At only 14, Hana Makhmalbaf has become the youngest-ever feature film
director when her documentary "Joy of Madness," (IMDb listing) a look at the efforts of her
sister, acclaimed director Samira Makhmalbaf, to cast her new feature film
in post-Taliban Afghanistan, was accepted as an official entry into the 2003
Venice Film Festival.
Alas, this is another of those occasions where the hype by far outdoes the
project, in itself a glimpse, not uninteresting, but neither unexpected nor
captivating, afforded Hana solely because of who she is. Given the same
opportunity, most 14-year-olds with a handheld digital camcorder could have
done as well.
Following her older sister Samira through war-torn Kabul as she struggles to
cast her film "At Five in the Afternoon," Hana captures the conventions,
hopes and fears of the people (and particularly the women) of Afghanistan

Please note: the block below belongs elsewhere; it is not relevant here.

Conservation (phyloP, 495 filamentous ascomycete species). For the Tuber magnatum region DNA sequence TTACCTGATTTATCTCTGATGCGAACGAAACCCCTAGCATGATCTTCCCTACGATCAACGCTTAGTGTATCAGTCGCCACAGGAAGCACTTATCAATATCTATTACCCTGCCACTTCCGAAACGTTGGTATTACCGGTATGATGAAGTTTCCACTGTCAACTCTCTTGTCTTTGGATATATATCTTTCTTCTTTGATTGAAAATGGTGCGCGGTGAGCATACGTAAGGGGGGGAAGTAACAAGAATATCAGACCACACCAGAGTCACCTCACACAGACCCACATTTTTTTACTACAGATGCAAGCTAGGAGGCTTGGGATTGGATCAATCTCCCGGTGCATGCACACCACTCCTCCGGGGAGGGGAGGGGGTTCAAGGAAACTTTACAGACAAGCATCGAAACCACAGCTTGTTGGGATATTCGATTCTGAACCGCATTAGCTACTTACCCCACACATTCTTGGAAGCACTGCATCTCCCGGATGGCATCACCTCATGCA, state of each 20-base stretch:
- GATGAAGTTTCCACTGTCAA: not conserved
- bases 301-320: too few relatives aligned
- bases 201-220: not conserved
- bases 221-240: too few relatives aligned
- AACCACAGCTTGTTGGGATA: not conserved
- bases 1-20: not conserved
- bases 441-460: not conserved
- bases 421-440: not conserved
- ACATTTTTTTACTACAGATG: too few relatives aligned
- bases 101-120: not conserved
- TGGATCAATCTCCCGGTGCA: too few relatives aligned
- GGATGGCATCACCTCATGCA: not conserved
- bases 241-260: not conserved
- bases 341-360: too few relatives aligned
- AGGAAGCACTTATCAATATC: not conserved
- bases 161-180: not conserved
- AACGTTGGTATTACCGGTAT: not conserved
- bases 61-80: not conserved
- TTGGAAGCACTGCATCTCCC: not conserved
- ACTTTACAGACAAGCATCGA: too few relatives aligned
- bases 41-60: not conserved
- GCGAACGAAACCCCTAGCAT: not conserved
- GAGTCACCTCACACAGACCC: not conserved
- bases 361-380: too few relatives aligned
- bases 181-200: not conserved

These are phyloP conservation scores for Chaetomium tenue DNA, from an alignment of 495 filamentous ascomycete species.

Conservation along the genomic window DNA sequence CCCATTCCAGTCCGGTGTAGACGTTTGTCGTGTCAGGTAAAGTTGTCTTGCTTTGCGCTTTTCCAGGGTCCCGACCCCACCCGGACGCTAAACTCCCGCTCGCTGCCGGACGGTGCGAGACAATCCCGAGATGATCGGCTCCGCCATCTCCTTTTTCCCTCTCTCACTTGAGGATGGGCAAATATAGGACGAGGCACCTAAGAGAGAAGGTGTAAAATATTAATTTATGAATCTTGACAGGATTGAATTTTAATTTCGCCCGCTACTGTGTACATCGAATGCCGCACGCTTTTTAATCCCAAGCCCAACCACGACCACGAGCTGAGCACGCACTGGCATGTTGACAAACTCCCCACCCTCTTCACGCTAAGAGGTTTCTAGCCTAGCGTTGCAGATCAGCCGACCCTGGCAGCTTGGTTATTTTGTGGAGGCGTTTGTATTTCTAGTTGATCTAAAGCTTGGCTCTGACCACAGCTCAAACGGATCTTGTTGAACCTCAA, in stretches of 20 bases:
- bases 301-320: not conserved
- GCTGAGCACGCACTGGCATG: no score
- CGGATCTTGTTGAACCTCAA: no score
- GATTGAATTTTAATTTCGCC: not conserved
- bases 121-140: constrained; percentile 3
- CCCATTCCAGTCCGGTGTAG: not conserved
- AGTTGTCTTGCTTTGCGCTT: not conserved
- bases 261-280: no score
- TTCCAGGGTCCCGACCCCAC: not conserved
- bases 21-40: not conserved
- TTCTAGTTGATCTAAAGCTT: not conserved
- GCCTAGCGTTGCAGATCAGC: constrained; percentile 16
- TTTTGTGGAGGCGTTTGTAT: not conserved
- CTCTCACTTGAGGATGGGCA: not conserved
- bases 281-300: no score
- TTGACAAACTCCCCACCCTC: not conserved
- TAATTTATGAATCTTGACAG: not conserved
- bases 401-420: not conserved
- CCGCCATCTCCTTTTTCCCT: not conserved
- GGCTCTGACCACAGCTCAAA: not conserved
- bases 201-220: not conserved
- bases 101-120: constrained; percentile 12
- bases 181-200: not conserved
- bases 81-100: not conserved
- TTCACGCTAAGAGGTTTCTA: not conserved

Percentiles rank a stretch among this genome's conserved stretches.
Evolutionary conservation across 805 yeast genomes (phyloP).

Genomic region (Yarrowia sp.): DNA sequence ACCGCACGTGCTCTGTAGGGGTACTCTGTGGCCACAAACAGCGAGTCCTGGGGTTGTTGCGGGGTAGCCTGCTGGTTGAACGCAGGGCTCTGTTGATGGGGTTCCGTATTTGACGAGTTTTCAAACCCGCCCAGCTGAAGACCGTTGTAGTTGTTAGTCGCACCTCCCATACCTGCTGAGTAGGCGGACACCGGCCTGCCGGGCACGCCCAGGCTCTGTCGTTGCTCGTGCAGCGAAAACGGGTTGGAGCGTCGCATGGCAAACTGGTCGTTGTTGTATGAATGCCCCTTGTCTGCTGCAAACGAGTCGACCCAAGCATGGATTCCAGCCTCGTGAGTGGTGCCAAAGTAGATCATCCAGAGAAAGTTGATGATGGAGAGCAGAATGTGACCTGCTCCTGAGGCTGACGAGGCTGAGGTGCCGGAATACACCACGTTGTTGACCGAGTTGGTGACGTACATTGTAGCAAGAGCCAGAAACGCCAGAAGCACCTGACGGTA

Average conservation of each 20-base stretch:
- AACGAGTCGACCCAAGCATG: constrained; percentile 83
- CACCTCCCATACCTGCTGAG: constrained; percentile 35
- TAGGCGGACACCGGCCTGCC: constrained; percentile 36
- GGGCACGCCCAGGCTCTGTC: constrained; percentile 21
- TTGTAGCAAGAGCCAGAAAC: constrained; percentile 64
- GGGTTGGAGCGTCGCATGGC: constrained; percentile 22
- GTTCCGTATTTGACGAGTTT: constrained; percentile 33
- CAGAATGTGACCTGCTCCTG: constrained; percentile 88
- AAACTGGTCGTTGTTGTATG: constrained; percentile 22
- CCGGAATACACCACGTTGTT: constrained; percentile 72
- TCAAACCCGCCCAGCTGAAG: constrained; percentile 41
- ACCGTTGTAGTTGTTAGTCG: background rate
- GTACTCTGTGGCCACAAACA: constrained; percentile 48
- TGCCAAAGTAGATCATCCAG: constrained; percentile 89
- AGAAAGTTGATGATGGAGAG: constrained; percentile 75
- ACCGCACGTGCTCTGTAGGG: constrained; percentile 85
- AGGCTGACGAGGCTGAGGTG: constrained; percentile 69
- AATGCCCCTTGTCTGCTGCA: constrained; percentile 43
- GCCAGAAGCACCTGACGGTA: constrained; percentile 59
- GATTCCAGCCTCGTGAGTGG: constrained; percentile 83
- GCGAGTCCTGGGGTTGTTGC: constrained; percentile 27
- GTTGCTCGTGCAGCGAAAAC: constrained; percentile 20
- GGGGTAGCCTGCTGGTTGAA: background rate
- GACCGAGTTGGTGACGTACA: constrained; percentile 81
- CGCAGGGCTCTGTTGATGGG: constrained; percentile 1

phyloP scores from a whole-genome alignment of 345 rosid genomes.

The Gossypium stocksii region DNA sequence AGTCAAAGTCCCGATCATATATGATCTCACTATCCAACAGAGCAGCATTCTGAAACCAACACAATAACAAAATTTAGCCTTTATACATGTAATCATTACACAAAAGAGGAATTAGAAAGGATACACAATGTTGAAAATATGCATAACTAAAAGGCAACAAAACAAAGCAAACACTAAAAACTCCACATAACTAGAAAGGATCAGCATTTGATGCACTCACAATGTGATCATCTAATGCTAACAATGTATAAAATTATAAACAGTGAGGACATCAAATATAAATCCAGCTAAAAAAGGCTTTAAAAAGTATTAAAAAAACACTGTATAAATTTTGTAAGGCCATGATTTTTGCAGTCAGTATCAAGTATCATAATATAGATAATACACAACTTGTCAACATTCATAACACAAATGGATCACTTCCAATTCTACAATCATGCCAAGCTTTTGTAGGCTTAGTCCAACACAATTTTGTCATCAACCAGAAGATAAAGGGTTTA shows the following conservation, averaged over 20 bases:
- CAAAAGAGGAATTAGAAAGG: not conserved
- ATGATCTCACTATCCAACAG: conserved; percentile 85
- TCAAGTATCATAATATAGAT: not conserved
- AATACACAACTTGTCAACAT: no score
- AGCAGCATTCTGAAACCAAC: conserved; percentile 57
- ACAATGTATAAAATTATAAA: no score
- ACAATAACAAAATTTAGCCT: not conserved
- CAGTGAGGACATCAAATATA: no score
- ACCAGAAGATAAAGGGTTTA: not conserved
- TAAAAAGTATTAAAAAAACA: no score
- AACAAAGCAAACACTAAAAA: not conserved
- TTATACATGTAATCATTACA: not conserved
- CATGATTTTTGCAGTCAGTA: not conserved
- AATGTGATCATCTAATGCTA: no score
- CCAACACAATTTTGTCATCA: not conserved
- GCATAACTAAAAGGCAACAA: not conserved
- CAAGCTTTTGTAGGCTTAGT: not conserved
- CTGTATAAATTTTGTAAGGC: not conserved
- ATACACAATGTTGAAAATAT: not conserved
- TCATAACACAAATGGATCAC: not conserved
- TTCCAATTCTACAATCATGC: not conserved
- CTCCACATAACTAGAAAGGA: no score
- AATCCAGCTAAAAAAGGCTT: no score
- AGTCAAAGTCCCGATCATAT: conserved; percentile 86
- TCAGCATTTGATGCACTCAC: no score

shortly after the end of the Taliban rule. Filmmaker Samira faces new
challenges as most of her cast change their minds about participating on an
hourly basis, while some stubbornly refuse all along, only to relent
surprisingly quickly, eager to seize this opportunity of a lifetime.
It's not just a documentary, Hana insists, but an independent film exposing
fear and anxiety in a newly liberated and struggling country. In other
words, it's exactly what you'd expect to find. Hana's unorthodox upbringing
(she decided to drop out of school at the age of 8 and became a pupil at her
father's own art school, with his only condition for accepting her choice
being that whatever subject she decided to explore, from riding her bike to
studying philosophy, she'd do it for 8 hours a day for at least one month)
has certainly given her the confidence and focus to pursue the project,
which highlights an awareness and maturity beyond her years.
But the hype has raised expectations she cannot possibly meet, not
least because "Joy of Madness" is a story spanning tremendous cultural
barriers that the film does little to bridge. As alien as it is at times
annoying, with people continuously doing their best to out-shout each other,
the film fails to connect to its audience on any significant level.
Filmfodder Grade: C